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CPS Week 2015

Cyber-physical systems (CPS) are complex engineering systems that rely on the integration of physical, computation, and communication processes to function. Theories, algorithms, systems and methodologies developed for CPS are the foundations for applications like Internet of Things, industrial internet and automation, smart transportations, smart grids, smart cities, buildings and homes, data centers, health care, wellbeing and so on. Such systems must be operated safely, dependably, securely, efficiently and in real-time. Advances in this field will have great technical, economic and societal impacts in the near future. Since 2008, CPS Week is the premier forum for academic, industry, and governmental researchers to present latest research results and exchange ideas on all aspects of CPS.

CPS Week 2015 will be held in the beautiful city of Seattle, Washington, USA.

The event features four major collocated conferences:

HSCC: The 18th ACM/IEEE International Conference on Hybrid Systems: Computation and Control

ICCPS: The 6th ACM/IEEE International Conference on Cyber-Physical Systems

IPSN: The 14th ACM/IEEE International Conference on Information Processing in Sensor Networks

RTAS: The 21st IEEE Real-Time and Embedded Technology and Applications Symposium

In additional to major conferences, CPS Week 2015 will host workshops, tutorials, poster and demo sessions, competition, and PhD forums.

Important Dates:
Abstract Registration: October 13th, 2014
Submission Deadline:   October 20th, 2014
Notification Dates: vary by individual conferences
Workshop Date: April 13th, 2015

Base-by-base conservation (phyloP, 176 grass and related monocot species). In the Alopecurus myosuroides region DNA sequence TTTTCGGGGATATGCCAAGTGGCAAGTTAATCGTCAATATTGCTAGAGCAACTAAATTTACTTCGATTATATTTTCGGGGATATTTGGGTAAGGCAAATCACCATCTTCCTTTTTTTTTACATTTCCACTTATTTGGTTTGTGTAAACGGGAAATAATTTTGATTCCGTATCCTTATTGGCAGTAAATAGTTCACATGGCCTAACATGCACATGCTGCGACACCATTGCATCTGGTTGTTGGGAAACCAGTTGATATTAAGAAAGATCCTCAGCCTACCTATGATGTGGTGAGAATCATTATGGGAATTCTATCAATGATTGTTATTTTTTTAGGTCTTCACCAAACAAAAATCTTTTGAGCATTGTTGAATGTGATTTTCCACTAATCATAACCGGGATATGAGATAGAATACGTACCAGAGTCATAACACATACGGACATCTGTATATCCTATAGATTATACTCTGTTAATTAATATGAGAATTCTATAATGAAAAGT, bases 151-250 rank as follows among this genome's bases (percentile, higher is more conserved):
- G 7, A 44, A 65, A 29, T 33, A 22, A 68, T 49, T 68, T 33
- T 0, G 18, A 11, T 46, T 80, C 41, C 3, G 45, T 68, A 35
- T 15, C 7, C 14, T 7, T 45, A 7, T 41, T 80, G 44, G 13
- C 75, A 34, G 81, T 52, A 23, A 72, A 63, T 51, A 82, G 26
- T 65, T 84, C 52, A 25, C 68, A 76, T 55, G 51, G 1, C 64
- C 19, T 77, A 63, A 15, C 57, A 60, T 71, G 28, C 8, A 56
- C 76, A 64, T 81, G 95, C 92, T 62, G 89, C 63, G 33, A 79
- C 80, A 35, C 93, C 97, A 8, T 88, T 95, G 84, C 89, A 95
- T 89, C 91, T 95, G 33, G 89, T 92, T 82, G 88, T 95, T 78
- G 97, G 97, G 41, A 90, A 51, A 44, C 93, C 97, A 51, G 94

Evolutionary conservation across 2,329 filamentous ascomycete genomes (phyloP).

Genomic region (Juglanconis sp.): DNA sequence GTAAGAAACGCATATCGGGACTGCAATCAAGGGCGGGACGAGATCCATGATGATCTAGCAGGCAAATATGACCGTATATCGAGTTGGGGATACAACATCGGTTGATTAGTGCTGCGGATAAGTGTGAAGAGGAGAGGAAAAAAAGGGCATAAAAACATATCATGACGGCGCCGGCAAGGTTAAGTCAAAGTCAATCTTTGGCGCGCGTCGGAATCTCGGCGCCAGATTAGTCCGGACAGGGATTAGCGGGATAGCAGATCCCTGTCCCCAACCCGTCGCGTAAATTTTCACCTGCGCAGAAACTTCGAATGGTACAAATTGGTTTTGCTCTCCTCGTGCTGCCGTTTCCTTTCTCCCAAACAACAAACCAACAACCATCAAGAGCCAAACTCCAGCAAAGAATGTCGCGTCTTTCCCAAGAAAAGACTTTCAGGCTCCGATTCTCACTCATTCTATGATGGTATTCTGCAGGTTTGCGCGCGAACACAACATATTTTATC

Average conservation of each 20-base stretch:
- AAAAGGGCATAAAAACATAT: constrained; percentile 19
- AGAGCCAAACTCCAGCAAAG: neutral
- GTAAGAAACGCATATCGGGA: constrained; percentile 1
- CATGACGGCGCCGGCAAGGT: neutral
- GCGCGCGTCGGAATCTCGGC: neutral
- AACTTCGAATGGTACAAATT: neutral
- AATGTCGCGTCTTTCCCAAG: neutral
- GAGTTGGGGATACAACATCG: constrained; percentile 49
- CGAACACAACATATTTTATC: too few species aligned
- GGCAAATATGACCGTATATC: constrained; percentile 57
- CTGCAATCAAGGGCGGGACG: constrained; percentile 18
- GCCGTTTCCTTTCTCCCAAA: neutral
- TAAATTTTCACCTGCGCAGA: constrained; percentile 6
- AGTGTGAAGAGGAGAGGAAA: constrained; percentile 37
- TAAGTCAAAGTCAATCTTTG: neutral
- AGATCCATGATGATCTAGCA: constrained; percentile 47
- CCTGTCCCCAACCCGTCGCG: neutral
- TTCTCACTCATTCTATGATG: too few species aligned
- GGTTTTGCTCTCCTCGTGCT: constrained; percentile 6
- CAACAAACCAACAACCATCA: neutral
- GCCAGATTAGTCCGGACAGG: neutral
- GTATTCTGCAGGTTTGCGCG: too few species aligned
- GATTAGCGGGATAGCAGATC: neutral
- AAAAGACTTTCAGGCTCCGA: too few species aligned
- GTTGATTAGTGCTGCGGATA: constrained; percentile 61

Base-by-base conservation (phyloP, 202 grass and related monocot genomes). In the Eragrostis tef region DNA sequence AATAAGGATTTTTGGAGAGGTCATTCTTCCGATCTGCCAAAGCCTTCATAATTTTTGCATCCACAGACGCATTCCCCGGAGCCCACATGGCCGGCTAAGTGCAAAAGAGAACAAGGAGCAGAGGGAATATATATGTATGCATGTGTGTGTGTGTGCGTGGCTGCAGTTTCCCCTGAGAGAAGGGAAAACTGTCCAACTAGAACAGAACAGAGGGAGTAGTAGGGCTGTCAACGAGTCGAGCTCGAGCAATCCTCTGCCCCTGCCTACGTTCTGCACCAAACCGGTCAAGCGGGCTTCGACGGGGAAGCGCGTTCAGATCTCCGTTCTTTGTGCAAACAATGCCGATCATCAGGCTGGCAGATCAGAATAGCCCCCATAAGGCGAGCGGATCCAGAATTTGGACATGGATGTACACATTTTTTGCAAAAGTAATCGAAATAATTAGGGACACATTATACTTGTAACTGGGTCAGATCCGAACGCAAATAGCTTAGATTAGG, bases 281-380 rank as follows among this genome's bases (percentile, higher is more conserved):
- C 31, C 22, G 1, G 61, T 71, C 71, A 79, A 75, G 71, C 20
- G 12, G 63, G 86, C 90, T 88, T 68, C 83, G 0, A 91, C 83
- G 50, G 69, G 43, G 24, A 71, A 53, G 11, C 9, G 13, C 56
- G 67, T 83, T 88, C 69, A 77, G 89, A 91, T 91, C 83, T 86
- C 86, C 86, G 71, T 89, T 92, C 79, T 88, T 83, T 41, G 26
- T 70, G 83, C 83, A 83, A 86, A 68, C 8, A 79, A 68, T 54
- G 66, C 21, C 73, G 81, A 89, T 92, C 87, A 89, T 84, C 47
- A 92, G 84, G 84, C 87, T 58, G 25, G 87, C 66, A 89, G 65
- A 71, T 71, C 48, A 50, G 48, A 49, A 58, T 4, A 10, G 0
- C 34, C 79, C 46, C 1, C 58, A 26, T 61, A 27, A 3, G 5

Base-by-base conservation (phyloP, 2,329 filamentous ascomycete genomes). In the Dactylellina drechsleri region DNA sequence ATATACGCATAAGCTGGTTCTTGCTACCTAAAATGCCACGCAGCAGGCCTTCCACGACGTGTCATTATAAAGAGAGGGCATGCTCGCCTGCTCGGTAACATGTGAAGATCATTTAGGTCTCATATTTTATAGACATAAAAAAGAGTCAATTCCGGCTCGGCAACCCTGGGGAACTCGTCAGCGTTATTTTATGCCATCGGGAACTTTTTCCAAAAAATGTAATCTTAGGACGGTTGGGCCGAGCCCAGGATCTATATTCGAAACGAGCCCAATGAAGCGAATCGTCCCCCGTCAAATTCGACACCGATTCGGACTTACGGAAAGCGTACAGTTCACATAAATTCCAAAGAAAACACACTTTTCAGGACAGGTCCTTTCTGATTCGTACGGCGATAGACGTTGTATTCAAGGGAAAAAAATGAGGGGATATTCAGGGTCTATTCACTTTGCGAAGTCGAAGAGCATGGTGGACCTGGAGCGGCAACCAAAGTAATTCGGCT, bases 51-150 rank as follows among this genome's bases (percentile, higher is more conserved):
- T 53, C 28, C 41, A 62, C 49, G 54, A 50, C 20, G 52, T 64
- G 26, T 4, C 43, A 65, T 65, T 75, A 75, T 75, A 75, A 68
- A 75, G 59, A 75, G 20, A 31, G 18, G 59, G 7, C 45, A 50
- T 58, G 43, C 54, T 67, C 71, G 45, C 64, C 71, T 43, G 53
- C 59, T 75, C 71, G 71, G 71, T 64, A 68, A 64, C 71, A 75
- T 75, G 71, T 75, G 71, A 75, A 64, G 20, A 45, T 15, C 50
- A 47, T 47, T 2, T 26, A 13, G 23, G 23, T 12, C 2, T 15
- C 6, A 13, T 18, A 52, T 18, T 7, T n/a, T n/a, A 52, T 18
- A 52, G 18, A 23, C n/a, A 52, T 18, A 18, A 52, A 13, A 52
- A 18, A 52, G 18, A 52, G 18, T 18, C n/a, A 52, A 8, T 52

Main Conference: April 14th – April 16th, 2015

More information available here

Call for Papers: IEEE Internet Computing Special Issue – Building Internet of Things Software –

As we equip people, places, and commodities with Internet-connected embedded devices that can sense information about the environment and subsequently take action, we will create the Internet of Things (IoT). The IoT will improve society and quality of life, but making this vision a reality requires interdisciplinary efforts in a range of scientific domains. Specifically, enabling the design, implementation, validation, and real-world use of IoT software requires that we embrace diverse contributions in coherent and practical development frameworks, possibly based on current and future standards. 

This special issue seeks contributions about recent or ongoing research efforts, experience reports, and success stories in enabling an effective development of IoT software out of the individual building blocks available in different communities. Topics of interest include: 

– design and modeling approaches and methodologies for IoT software; 
– programming abstractions and languages expressly conceived for the IoT; 
– development techniques for IoT software appropriate for different hardware; 
– platforms, from tiny sensors to the enterprise level; 
– approaches for composing and interoperating existing IoT functionality; 
– cross-layer IoT software architectures; 
– standards for developing IoT software; and 
– real-world deployments and experiences in building IoT systems. 

Important Dates:

Submissions due: 1 July 2014  
Publication issue: March/April 2015 

Please email the guest editors at ic2-2015@computer.org a brief 
description of the article you plan to submit by 15 June 2014 

Guest Editors: 

Luciano Baresi, Politecnico di Milano (Italy) 
Luca Mottola, Politecnico di Milano (Italy) and SICS Swedish ICT